Why It’s Foolish to Reject the HST

If it’s not through the HST, you’re going to be paying a fee or tax elsewhere.

Kill the HST and you’re just going to have to pay it in another form. And it will probably amount to much more.

Okay, I wasn’t going to go near the HST vote, having said my HST piece earlier. But since everyone else is ramping up the noise, I might as well join in and reiterate.

My opinion is that you would be a fool to vote against the HST (which, in the typical logic of bureaucrats, means voting yes on the upcoming ballot).

Not because I think the HTC sucks. I do, just like I think any tax sucks. But we have them so that we can share in society’s benefits. Under our system, we all pay something so that we can provide equal benefits for everybody.

So, if you’re upset because your restaurant meal went up a dollar or two, or some other service is now taxable when before it wasn’t, and that’s your reason to vote yes, then you might want to think again.

Or if you buy the macro anti-HST argument that the tax is going to increase the yearly cost of taxation to an average family by $130 dollars (the price of a hockey game ticket) then you might want to think again.  

Or if you’re against the tax because it only “benefits big business”– a fallacy since most big business in this province is export-based (people outside this province pay the tax, not you) – then you might want to think again.

Why? Because we all demand, and expect as our right, multiple government services. But someone has to pay for them.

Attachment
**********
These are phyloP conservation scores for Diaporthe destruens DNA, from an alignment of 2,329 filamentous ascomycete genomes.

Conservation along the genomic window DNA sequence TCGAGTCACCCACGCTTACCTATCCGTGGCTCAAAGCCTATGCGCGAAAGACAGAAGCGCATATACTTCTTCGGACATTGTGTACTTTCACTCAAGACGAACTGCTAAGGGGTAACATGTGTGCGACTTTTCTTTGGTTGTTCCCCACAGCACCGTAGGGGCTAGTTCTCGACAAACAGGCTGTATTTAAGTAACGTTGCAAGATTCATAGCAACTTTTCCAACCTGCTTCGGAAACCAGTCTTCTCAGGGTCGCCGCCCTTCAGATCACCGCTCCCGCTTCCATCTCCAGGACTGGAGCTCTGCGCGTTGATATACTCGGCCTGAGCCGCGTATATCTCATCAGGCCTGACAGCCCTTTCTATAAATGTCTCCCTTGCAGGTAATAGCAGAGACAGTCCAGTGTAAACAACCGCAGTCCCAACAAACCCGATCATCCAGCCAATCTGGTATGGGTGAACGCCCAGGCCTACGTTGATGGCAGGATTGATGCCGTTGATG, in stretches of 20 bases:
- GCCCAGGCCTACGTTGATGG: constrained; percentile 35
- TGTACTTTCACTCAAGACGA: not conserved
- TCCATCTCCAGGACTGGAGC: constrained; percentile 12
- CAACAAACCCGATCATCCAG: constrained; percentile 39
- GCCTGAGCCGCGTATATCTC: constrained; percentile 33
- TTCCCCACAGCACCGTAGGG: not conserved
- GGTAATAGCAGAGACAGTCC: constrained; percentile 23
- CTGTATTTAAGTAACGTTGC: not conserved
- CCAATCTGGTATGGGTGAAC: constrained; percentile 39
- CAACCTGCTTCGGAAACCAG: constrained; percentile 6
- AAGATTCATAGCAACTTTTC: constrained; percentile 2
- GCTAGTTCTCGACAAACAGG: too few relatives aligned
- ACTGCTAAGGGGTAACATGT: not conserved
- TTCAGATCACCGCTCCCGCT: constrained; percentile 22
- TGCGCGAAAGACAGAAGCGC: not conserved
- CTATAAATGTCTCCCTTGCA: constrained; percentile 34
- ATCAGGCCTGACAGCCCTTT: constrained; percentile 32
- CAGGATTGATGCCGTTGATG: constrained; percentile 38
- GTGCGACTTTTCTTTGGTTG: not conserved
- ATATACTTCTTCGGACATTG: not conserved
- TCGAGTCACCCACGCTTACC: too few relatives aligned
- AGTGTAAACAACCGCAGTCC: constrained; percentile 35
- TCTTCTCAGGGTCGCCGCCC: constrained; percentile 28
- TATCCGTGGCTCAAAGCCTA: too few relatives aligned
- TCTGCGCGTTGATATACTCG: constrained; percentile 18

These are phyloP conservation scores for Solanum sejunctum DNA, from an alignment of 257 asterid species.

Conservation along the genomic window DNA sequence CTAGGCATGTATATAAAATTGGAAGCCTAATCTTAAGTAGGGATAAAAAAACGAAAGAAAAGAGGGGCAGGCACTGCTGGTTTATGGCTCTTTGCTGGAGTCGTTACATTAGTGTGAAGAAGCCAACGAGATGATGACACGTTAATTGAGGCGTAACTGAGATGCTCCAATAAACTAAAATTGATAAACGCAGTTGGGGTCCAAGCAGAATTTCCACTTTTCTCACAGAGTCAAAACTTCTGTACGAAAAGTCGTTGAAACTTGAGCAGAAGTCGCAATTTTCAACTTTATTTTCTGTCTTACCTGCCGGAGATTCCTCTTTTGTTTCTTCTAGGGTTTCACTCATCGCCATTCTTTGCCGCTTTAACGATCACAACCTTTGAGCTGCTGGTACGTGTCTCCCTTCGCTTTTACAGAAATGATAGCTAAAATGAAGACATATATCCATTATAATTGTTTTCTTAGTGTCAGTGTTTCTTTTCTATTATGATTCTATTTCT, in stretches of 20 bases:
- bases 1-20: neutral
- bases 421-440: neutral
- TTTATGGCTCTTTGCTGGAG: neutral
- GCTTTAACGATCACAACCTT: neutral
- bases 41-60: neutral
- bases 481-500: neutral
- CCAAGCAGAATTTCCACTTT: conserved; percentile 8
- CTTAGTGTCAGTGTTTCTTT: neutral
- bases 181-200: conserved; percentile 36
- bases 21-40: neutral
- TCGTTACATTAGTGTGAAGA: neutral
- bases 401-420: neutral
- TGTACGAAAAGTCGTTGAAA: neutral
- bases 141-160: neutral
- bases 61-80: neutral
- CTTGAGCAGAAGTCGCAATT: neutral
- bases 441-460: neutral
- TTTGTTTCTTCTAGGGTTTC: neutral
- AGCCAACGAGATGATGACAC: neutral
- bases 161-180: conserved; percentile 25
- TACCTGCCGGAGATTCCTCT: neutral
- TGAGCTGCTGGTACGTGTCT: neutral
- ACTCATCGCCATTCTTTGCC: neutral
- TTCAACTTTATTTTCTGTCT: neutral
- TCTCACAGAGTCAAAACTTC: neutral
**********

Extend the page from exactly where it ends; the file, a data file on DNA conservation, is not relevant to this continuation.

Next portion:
If that money isn’t raised by the HST, which is at least a consumption tax and so is the fairest way to tax people, it will have to be raised somewhere else. Where do you think the money for those health costs – now running more than 40 per cent of the province’s budget – are going to come from?

I’ll tell you. Fees and other forms of hidden tax.

Here’s why I’m voting for the HST (meaning I’ll vote no in the referendum).

At least I have some control over whether I pay a consumption tax. I just consume less. Maybe cut back on restaurant meals, or buy fewer consumer goods.  

I don’t have any control on government fees for service – if I have to renew my license, I’ll have to (probably) pay an increased service fee.

Those billions have to be raised somewhere. So you’re going to be paying a “new tax” of some sort even if you vote down the HST.  

We all demand services, and expect them as our right. But someone has to pay for them. Arguing about whether it should be you or someone else, is just foolish.